All behavior, intentional action, ethical principles and mental qualities are entirely natural. They exist in accordance with the Laws of Nature. They are neither the will of God, nor are they accidental. They are processes which are within our human capacity to understand and influence.

Please note that Buddhism distinguishes between the Law of Kamma and psychic laws. This indicates that the mind and intention are not the same thing, and can be studied as separate truths. However, these two truths are extremely closely linked. The simple analogy is that of a man driving a motor boat. The mind is like the boat and its engine, while intention is the driver of the boat, who decides where the boat will go and what it will do.

Certain natural events may occur as a result of the workings of different laws in different situations, while some events are a product of a number of these natural laws functioning in unison. A man with tears in his eyes may be suffering from the effects of smoke (physical law), or from extremely happy or sad emotional states (psychic law), or he may be suffering anxiety over past deeds (law of kamma). A headache might be caused by illness (biological law), a stuffy or overheated room (physical law) or it could be from depression and worry (law of kamma).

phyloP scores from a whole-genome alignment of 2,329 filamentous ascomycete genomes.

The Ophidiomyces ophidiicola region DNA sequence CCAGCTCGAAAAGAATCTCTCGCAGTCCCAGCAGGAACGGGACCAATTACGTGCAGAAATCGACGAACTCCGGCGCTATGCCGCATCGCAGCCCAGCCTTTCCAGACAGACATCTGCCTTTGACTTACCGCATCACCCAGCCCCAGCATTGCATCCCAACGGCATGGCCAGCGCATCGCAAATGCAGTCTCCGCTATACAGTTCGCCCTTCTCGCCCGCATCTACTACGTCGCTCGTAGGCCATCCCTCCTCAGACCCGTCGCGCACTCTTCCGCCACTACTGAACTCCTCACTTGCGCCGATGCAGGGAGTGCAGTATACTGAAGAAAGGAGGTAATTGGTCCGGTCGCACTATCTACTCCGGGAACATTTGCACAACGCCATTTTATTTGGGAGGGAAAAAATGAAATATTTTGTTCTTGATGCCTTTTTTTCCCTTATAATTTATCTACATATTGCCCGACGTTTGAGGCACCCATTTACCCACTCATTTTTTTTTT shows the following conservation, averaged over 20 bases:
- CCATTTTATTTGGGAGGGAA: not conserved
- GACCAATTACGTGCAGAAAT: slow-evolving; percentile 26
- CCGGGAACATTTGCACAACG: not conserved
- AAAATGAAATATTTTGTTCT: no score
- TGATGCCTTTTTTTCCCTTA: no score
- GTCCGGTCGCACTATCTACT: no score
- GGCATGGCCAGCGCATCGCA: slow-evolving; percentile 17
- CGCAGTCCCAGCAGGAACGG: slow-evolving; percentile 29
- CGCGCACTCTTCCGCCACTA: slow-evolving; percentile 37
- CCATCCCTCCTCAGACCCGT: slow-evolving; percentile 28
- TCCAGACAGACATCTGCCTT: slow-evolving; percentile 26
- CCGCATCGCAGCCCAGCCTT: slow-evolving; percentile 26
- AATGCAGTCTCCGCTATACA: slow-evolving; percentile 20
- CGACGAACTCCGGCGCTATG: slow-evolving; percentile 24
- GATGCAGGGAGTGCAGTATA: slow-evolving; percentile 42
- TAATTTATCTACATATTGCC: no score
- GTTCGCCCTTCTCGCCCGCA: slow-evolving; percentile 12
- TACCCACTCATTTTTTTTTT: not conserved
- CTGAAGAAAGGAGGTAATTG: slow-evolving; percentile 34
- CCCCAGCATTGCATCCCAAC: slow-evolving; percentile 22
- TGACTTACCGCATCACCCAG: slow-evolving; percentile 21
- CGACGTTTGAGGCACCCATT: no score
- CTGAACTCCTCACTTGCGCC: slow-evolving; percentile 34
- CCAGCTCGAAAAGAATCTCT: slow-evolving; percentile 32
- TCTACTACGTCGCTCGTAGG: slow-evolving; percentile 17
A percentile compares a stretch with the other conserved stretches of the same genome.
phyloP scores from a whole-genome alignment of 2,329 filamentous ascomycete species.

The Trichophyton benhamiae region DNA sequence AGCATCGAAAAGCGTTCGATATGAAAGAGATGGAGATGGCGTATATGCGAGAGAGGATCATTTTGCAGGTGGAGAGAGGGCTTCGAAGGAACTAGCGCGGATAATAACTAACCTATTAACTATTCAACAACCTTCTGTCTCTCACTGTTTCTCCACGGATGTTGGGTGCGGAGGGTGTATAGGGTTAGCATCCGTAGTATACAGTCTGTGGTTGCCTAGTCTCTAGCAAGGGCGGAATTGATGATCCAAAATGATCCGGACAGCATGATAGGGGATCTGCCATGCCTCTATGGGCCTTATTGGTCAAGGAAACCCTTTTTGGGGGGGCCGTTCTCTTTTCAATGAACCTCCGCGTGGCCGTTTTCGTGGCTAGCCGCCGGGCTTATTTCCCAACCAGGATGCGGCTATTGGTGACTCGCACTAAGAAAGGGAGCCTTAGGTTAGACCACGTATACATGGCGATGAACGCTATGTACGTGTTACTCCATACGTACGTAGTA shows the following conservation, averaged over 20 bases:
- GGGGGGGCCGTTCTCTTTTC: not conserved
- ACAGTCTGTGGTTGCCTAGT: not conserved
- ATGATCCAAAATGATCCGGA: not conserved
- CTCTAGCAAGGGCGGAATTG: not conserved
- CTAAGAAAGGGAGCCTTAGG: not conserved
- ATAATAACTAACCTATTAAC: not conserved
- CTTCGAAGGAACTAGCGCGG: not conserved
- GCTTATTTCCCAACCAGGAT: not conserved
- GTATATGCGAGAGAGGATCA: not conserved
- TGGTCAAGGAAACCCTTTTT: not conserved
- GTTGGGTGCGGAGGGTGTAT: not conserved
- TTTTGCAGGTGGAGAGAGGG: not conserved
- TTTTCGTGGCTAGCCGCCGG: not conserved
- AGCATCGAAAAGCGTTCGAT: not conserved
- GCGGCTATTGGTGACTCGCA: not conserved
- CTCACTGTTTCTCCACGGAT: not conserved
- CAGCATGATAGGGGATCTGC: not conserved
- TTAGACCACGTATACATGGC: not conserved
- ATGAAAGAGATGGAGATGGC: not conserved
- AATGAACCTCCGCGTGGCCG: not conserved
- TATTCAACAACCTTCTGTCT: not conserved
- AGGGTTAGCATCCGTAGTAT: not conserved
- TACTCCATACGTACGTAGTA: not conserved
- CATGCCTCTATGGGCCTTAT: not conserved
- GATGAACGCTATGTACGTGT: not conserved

The question of free will

When people from the West start studying the subject of kamma, they are often confused by the problem of free will. Is there such a thing as free will? In actual fact there is no free will, in the absolute sense, because intention is just one factor within the overall natural processes of cause and effect. However, will can be considered free in a relative way. We might say it is relatively free, in that it is in fact one of the factors within the overall natural process. In Buddhism this is called purisakara. Each person has the ability to initiate thinking and intention, and as such become the instigating factor in a cause and effect process, or kamma, for which we say each individual must accept responsibility.